Milk of calcium is a viscous colloidal suspension of calcium salts that forms in dilated cysts or cavities. We present, for the first time in literature, a toddler with isolated milk of calcium and treated with a conservative approach. A boy with a history of one urinary tract infection and recurrent fever without vesicoureteral reflux showed at the age of 14 months a left obstructive staghorn stone. Because of absent function of the left kidney at mercapto acetyl tri glycine scintigraphy, a JJ stent was positioned with a leak of whitish material immediately after the stent positioning. Renal scintigraphy performed 1 month later revealed a partial resumption in renal function (18%). When he was 18 months old, the child suffered episodes of acute pain with inconsolable crying, unresponsive to paracetamol administration. Ultrasound assessment revealed left pelvic dilation (anterior-posterior diameter of 18 mm), suspended echogenic debris in the bladder, and dilated left distal ureter with particulate matter. These episodes of acute pain were followed by expulsion of numerous soft formations and emission of greenish urine. Both urine culture at the admission and culture on the greenish urines were sterile. After the expulsion of the soft formations, pain episodes stopped. The diagnosis of milk of calcium stone was made. With this case, we highlight a condition that can be easily diagnosed (if known) because the morphology of the expelled material is pathognomonic. Diagnosing it could avoid unnecessary treatments (ie, extracorporeal shockwave lithotripsy) and support a conservative approach (ie, stent positioning).
Milk of calcium is a viscous colloidal suspension of calcium salts (carbonate, phosphate, oxalate, or a mixture of them) that forms in dilated cysts or cavities. Few cases are reported in literature, with a range of ages from 21 to 65 years old. Younger patients (7–19 years old) were described with milk of calcium associated with other kinds of staghorn stones (eg, cystine stones).1 We present, for the first time in literature, a toddler with isolated milk of calcium and treated with a conservative approach.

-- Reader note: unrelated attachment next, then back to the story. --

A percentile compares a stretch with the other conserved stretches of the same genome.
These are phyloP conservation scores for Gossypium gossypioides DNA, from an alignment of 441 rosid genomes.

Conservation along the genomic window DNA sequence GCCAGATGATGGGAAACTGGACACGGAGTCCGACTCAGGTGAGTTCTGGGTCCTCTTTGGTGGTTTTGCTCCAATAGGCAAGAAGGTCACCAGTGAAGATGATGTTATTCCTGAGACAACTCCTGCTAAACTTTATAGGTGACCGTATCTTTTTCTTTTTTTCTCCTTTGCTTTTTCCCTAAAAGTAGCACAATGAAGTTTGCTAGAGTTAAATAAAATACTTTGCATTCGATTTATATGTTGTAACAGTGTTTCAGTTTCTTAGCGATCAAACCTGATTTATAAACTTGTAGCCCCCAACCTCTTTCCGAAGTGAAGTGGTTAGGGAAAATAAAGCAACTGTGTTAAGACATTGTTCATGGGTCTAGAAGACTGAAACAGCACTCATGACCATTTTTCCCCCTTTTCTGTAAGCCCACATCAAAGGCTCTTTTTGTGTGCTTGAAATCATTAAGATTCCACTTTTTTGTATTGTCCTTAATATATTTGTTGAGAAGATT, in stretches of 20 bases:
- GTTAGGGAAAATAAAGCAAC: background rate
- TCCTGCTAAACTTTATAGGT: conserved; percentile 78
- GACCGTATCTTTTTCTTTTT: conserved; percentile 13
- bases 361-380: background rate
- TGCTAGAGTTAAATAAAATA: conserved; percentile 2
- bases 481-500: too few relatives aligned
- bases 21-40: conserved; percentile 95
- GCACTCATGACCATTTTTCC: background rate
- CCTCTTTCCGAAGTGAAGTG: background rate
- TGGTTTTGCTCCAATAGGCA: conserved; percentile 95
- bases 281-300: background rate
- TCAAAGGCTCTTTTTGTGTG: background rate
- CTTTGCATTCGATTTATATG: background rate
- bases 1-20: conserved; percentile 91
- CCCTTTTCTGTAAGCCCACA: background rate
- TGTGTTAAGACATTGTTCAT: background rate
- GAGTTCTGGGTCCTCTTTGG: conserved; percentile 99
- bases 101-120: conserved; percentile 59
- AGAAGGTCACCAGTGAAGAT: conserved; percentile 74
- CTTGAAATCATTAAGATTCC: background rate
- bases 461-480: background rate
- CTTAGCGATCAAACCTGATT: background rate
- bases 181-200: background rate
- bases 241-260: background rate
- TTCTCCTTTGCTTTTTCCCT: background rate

A 14-month-old boy, with a history of one febrile urinary tract infection (UTI) and recurrent fever without vesicoureteral reflux, came to our attention because of one emission of milky urine. Ultrasonography revealed a left obstructive staghorn stone (Fig 1). Metabolic assessments for urolithiasis and tubulopathies on urine sample (calcium-to-creatinine, cystine-to-creatinine, oxalate-to-creatinine, and citrate-to-creatinine ratios; β2-microglobulin; fractional excretion of sodium; and tubular reabsorption of phosphate) and blood (dosages of creatinine, calcium, phosphorus, uric acid, parathormone, bicarbonate, and pH) were normal. Because of absent function of the left kidney at mercapto acetyl tri glycine scintigraphy, a JJ stent was positioned. The surgeon reported a leak of whitish material immediately after the stent positioning. Renal scintigraphy performed 1 month later revealed a partial resumption in renal function (18%). The stent was removed 2 months later.
At the age of 18 months, he presented a new episode of fever (up to 39°C) with a urine dipstick positive for leukocytes. At admission, he appeared pale and with poor appetite. Blood tests revealed C-reactive protein at 15.8 mg/dL (normal value <0.5 mg/dL), procalcitonin at 0.3 ng/mL, white blood cells at 13 940 per µL, and neutrophil count of 6440/µL. Intravenous ceftazidime (150 mg/kg per day) was started. By the third day, the child suffered episodes of acute pain with inconsolable crying, unresponsive to paracetamol administration but well responsive to ketorolac administration. Ultrasound assessment revealed calyceal dilation of the left kidney with particulate and inhomogeneous content (Fig 2A), left pelvic dilation with an anterior-posterior diameter of 18 mm (Fig 2B), suspended echogenic debris in the bladder, and a dilated left distal ureter with particulate matter (Fig 2C).
By the fourth to the sixth day, the child started expelling numerous soft formations (Fig 3), with subsequent emission of greenish urine (Fig 4). Fever disappeared by the fifth day. Both urine culture at the admission and culture on the greenish urines came out sterile. Results for a tuberculin skin test, QuantiFERON-TB Gold on blood, microscopic urine examination on 3 samples for acid-alcohol–resistant mycobacteria (Ziehl-Nielsen staining), and genotyping with polymerase chain reaction of Mycobacterium tuberculosis complex on urine sample were negative.